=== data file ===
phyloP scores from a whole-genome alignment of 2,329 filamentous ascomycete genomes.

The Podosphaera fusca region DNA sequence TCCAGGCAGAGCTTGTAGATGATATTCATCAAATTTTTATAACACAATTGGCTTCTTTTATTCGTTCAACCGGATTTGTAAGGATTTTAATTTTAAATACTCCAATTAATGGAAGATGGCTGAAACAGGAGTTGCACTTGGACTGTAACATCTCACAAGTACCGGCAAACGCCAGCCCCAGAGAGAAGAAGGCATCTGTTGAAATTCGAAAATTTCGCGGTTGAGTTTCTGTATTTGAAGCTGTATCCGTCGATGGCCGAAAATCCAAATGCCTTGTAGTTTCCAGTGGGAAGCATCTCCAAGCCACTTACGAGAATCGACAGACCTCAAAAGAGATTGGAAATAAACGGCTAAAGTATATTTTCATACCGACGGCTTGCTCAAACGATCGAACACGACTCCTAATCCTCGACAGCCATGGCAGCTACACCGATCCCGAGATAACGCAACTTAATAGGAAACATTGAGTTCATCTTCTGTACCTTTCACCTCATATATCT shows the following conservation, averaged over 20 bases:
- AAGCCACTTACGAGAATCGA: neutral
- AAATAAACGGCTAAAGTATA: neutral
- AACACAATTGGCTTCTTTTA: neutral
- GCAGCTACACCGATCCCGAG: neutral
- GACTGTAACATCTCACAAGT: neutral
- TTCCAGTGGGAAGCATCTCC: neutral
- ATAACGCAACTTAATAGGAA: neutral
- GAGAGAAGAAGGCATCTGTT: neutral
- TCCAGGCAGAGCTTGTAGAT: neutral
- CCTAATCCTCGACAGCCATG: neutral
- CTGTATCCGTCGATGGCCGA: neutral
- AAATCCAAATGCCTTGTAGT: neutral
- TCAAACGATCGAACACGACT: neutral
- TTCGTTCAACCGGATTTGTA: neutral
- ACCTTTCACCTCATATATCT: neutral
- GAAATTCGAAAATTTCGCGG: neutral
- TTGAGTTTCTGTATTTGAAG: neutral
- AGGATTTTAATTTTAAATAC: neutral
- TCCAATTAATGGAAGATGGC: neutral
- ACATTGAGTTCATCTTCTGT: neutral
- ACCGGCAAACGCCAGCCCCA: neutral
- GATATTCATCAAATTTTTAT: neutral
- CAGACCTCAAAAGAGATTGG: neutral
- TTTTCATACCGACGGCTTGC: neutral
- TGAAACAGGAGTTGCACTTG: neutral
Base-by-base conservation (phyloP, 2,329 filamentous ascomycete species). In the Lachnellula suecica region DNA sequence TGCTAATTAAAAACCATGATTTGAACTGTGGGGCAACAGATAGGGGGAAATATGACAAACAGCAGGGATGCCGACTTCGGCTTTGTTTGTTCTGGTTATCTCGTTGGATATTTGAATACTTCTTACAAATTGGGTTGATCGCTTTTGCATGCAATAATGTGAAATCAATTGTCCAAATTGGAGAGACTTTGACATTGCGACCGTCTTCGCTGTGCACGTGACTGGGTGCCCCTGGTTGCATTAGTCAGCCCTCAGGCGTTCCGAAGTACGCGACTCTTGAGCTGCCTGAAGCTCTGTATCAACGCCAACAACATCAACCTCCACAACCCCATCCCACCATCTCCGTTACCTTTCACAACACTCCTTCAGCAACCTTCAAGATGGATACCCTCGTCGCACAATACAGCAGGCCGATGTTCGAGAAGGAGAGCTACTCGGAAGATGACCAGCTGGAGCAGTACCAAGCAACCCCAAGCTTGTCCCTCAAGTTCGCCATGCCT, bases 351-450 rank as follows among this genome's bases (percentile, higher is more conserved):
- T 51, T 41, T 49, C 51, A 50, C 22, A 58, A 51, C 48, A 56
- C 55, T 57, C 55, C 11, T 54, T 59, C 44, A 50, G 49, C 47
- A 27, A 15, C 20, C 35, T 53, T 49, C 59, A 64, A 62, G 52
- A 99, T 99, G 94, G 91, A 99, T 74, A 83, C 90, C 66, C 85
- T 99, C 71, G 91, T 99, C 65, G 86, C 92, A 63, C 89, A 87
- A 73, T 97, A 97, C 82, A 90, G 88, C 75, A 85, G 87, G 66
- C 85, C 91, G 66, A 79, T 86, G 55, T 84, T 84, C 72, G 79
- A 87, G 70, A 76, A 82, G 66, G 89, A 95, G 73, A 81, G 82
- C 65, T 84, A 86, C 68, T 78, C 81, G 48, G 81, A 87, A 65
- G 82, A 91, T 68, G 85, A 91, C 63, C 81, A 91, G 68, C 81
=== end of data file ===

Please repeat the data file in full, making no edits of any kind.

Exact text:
phyloP scores from a whole-genome alignment of 2,329 filamentous ascomycete genomes.

The Podosphaera fusca region DNA sequence TCCAGGCAGAGCTTGTAGATGATATTCATCAAATTTTTATAACACAATTGGCTTCTTTTATTCGTTCAACCGGATTTGTAAGGATTTTAATTTTAAATACTCCAATTAATGGAAGATGGCTGAAACAGGAGTTGCACTTGGACTGTAACATCTCACAAGTACCGGCAAACGCCAGCCCCAGAGAGAAGAAGGCATCTGTTGAAATTCGAAAATTTCGCGGTTGAGTTTCTGTATTTGAAGCTGTATCCGTCGATGGCCGAAAATCCAAATGCCTTGTAGTTTCCAGTGGGAAGCATCTCCAAGCCACTTACGAGAATCGACAGACCTCAAAAGAGATTGGAAATAAACGGCTAAAGTATATTTTCATACCGACGGCTTGCTCAAACGATCGAACACGACTCCTAATCCTCGACAGCCATGGCAGCTACACCGATCCCGAGATAACGCAACTTAATAGGAAACATTGAGTTCATCTTCTGTACCTTTCACCTCATATATCT shows the following conservation, averaged over 20 bases:
- AAGCCACTTACGAGAATCGA: neutral
- AAATAAACGGCTAAAGTATA: neutral
- AACACAATTGGCTTCTTTTA: neutral
- GCAGCTACACCGATCCCGAG: neutral
- GACTGTAACATCTCACAAGT: neutral
- TTCCAGTGGGAAGCATCTCC: neutral
- ATAACGCAACTTAATAGGAA: neutral
- GAGAGAAGAAGGCATCTGTT: neutral
- TCCAGGCAGAGCTTGTAGAT: neutral
- CCTAATCCTCGACAGCCATG: neutral
- CTGTATCCGTCGATGGCCGA: neutral
- AAATCCAAATGCCTTGTAGT: neutral
- TCAAACGATCGAACACGACT: neutral
- TTCGTTCAACCGGATTTGTA: neutral
- ACCTTTCACCTCATATATCT: neutral
- GAAATTCGAAAATTTCGCGG: neutral
- TTGAGTTTCTGTATTTGAAG: neutral
- AGGATTTTAATTTTAAATAC: neutral
- TCCAATTAATGGAAGATGGC: neutral
- ACATTGAGTTCATCTTCTGT: neutral
- ACCGGCAAACGCCAGCCCCA: neutral
- GATATTCATCAAATTTTTAT: neutral
- CAGACCTCAAAAGAGATTGG: neutral
- TTTTCATACCGACGGCTTGC: neutral
- TGAAACAGGAGTTGCACTTG: neutral
Base-by-base conservation (phyloP, 2,329 filamentous ascomycete species). In the Lachnellula suecica region DNA sequence TGCTAATTAAAAACCATGATTTGAACTGTGGGGCAACAGATAGGGGGAAATATGACAAACAGCAGGGATGCCGACTTCGGCTTTGTTTGTTCTGGTTATCTCGTTGGATATTTGAATACTTCTTACAAATTGGGTTGATCGCTTTTGCATGCAATAATGTGAAATCAATTGTCCAAATTGGAGAGACTTTGACATTGCGACCGTCTTCGCTGTGCACGTGACTGGGTGCCCCTGGTTGCATTAGTCAGCCCTCAGGCGTTCCGAAGTACGCGACTCTTGAGCTGCCTGAAGCTCTGTATCAACGCCAACAACATCAACCTCCACAACCCCATCCCACCATCTCCGTTACCTTTCACAACACTCCTTCAGCAACCTTCAAGATGGATACCCTCGTCGCACAATACAGCAGGCCGATGTTCGAGAAGGAGAGCTACTCGGAAGATGACCAGCTGGAGCAGTACCAAGCAACCCCAAGCTTGTCCCTCAAGTTCGCCATGCCT, bases 351-450 rank as follows among this genome's bases (percentile, higher is more conserved):
- T 51, T 41, T 49, C 51, A 50, C 22, A 58, A 51, C 48, A 56
- C 55, T 57, C 55, C 11, T 54, T 59, C 44, A 50, G 49, C 47
- A 27, A 15, C 20, C 35, T 53, T 49, C 59, A 64, A 62, G 52
- A 99, T 99, G 94, G 91, A 99, T 74, A 83, C 90, C 66, C 85
- T 99, C 71, G 91, T 99, C 65, G 86, C 92, A 63, C 89, A 87
- A 73, T 97, A 97, C 82, A 90, G 88, C 75, A 85, G 87, G 66
- C 85, C 91, G 66, A 79, T 86, G 55, T 84, T 84, C 72, G 79
- A 87, G 70, A 76, A 82, G 66, G 89, A 95, G 73, A 81, G 82
- C 65, T 84, A 86, C 68, T 78, C 81, G 48, G 81, A 87, A 65
- G 82, A 91, T 68, G 85, A 91, C 63, C 81, A 91, G 68, C 81